I only came across Philip Kerr’s iconic Berlin homicide detective turned hotel detective turned private eye turned SS-officer turned Abwehr officer turned spy, okay I’ll stop here for the sake of readability, very recently. Yet, he made my list of favorite heroes right away.

Wait what? The hero is an SS-officer?

Yes, and he still is a true hero, the good guy. Trust me, it would take too long to explain. Just this much: he did not volunteer, it was made clear to him by Reinhard Heydrich himself that he could not refuse. This oddity and the internal conflict it creates in Gunther makes up some of the series’ appeal.

I started reading the series with Field Grey, which is the seventh of fourteen books. This mishap did not at all interfere with my pleasure reading. Kerr manages to build the story quite nicely without any prior knowledge of the edgy, uncharming, sarcastic character. Plus, Field Grey is like Bernhard Gunther’s autobiography. It covers most of his, let’s call it colorful, life.

However, I would recommend reading March Violets first. It makes the transition from today’s world into the reality of the 1920s and 1930s Weimar Republic as well as the Third Reich much easier. A Berliner and veteran of World War I, Bernhard Gunther’s colorful life starts in the final years of the first democratic Germany: the Weimar Republic. For today’s reader, especially for a non-German, easing into this world of the fading ‘Roaring Twenties’, the Great Depression, high unemployment, and political instability takes a little time.

The first democratic Germany: Weimar 1918 – 1933

As someone who grew up in Germany and in the German school system, I was quite familiar with the atmosphere of the time. The Third Reich, its roots and crimes make up a sizeable portion of German history classes. Yet, Kerr’s meticulously researched backstories and biographies of the times’ VIPs make the novels an entertaining and educational read.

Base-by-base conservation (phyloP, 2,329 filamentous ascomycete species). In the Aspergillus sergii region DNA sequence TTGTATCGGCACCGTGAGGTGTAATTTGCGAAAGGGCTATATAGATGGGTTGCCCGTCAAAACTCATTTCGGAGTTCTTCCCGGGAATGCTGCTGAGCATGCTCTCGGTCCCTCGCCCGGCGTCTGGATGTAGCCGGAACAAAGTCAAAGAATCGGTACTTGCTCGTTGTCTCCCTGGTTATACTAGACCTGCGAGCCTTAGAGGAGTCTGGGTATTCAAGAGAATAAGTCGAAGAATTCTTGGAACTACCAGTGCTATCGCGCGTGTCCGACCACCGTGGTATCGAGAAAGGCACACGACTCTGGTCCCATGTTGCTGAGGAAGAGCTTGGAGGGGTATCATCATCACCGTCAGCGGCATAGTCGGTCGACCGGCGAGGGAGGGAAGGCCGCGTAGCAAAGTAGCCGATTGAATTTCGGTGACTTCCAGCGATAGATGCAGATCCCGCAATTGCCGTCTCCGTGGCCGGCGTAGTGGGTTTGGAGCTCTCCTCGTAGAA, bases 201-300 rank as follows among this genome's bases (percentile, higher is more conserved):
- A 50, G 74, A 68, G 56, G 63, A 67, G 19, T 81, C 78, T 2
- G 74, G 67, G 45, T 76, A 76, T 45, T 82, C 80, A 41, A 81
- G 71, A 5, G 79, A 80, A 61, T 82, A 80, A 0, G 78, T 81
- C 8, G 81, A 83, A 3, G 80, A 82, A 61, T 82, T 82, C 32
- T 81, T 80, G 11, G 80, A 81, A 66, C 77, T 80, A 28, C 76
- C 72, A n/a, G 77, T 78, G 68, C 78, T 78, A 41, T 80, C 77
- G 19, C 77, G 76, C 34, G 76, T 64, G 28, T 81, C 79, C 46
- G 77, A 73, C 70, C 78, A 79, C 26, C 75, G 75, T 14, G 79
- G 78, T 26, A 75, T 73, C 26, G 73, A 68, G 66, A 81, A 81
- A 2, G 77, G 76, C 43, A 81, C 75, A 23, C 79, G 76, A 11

I was surprised to read that Hugo Boss grew big as a uniform tailor, a past that the German fashion company has by now worked out and published. The Reich’s main cast, Himmler, Goering, Heydrich and some of the lesser knowns like Arthur Nebe and Adolf Eichmann feature in supporting roles throughout the series. Their characters and quirks, like occult beliefs and practices, odd hobbies and interest, and sometimes even their hidden homosexuality or Jewish family history make up both educational and entertaining moments.

Later in Bernhard’s life, in his fifties, also great post-war personalities get roles and cameos: Ernest Hemingway, Evita Perón, and also Erich Mielke, head of the East German Stasi.

Okay, Gunther is good. What does he have to do with Reacher?

On the surface, nothing much, both were cops and soldiers. Reacher was both at the same time and Gunther the one then the other and again the one. As an investigator in the Wehrmacht’s War Crimes Bureau (educational moment, that actually existed) he was both for a very short time.

What they share are the character traits one gets to know over time. After about twenty pages into Field Grey, I had a feeling of familiarity, a certain ‘I know this guy’ feeling. Both are no-nonsense, not easily excitable personalities, both are no angels, they ‘kill who needs killing’ as Lee Child might put it. Also, their big mouth, sarcasm and general problem dealing with authority figures are so similar, almost as if they were father and son.